At Broward Nursing Home
oaojaaoaaoooo
fD C3CD a QCP CZ>
aaaoaapa
.cJaaaaQoa
oamai
i
4
Residents at the Aviva Manor
Rehabilitation and Extended
Care Center do not give up their
religious traditions and habits
when they move in. In fact,
Broward's only kosher skilled-
care nursing facility does all it
can to encourage and enhance the
practice of traditions.
This policy results in programs
especially geared to the Jewish
residents, such as the Friday
tradition of baking their own
braided challah for the Sabbath
dinner. Such programs, and an
emphasis on rehabilitation,
account for the success of the
120-bed center, according to its
administrative director, Gary
Lam pert.
"We strongly believe in allow-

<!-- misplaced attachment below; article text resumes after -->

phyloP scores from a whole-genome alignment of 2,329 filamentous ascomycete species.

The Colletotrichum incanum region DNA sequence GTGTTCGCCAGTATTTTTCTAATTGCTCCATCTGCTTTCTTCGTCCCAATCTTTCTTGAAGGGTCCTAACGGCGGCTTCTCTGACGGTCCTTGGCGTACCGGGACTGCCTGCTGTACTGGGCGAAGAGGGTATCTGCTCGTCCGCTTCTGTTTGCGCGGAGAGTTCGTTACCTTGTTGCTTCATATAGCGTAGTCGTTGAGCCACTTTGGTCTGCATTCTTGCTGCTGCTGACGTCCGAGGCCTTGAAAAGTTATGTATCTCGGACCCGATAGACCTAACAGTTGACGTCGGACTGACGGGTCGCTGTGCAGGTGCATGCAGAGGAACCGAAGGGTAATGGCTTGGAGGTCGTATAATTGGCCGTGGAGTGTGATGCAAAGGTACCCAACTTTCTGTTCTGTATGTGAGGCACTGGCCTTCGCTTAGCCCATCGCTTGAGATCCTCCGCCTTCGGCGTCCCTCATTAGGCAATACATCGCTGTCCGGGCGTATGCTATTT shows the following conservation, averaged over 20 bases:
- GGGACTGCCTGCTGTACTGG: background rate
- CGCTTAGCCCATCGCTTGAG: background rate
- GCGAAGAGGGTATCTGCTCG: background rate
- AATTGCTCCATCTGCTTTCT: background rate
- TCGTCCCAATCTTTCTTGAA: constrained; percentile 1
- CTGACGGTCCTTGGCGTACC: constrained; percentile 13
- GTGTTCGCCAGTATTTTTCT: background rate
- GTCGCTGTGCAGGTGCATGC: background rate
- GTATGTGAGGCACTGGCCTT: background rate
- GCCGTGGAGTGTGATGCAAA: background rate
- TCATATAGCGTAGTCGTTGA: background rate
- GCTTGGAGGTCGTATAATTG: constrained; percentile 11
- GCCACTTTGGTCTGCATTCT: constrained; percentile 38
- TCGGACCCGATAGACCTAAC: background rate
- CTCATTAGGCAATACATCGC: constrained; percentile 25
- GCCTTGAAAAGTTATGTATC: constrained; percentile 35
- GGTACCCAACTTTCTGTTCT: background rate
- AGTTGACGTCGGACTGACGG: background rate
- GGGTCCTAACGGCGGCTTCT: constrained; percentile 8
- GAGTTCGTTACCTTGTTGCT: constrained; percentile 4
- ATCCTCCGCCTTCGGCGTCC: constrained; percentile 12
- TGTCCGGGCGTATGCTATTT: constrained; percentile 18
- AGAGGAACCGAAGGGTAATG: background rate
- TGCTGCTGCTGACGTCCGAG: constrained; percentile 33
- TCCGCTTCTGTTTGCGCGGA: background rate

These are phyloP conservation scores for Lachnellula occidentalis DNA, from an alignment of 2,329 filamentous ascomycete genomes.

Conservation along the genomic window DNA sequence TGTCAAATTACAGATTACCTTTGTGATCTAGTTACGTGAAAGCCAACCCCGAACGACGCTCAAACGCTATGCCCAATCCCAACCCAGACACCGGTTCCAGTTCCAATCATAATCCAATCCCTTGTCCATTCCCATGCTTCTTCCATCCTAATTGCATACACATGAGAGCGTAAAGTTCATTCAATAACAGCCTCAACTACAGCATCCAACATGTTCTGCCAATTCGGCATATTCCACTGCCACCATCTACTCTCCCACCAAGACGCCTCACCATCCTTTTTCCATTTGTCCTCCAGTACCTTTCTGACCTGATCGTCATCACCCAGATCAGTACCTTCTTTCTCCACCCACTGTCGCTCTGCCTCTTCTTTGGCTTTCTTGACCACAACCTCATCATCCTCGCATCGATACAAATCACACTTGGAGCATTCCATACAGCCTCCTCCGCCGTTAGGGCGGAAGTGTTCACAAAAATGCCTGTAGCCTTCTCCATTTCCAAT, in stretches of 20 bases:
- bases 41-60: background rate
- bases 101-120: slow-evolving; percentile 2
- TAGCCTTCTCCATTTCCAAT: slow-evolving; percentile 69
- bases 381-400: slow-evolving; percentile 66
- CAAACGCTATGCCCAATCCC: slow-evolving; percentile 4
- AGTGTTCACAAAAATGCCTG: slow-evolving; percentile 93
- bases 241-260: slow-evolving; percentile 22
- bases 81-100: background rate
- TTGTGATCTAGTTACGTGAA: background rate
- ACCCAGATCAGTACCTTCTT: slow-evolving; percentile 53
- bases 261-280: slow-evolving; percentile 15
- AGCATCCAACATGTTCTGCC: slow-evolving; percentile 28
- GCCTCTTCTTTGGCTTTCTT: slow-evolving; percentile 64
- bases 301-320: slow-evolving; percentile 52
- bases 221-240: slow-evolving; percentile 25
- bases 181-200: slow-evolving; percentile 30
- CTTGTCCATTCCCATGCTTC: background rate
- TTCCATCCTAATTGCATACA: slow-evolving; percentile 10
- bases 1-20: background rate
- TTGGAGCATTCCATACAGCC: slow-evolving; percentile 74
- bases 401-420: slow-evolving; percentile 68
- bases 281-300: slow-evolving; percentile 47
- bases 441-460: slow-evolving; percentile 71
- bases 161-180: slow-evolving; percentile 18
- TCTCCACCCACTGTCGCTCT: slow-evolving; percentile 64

ing our residents to maintain as
many of their individual routines
as possible," says Lamport.
"Nursing homes should be
centers for learning and living."
Aviva Manor, in Lauderdale
Lakes, has two full-time activity*
directors and maintains a kosher'
kitchen. All Jewish holidays are
celebrated, as well as many tradi-
tional events and festivals "from
the Old Country" which are less
Army Trips On
No Smoking
TEL AVIV (JTA) The
Ministry of Health and the
Cancer Society which have
launched a nationwide drive
against smoking find the greatest
obstacle is the army.
A Health Ministry survey of
smoking habits showed that
while 50 percent of new recruits
are non-smokers when they join
the service, over 70 percent are
confirmed smokers by the time
they leave.
The survey also showed that
one in 10 youngsters under the
age of 14 smokes and the ratio
increases with age.
Two Arabs Have
Sentences Commuted
TEL AVIV (JTA1 Two
Israel Arabs, condemned to
death for the murder of a Jewish
hitchhiker in I960, have had their
sentences commuted to life
imprisonment.
A five-judge military court of
appeals in Lod ruled that the
sentences imposed on Maher and
Karim Yunis, both 26, should be
amended because the death
penalty has never been carried
out in Israel with the sole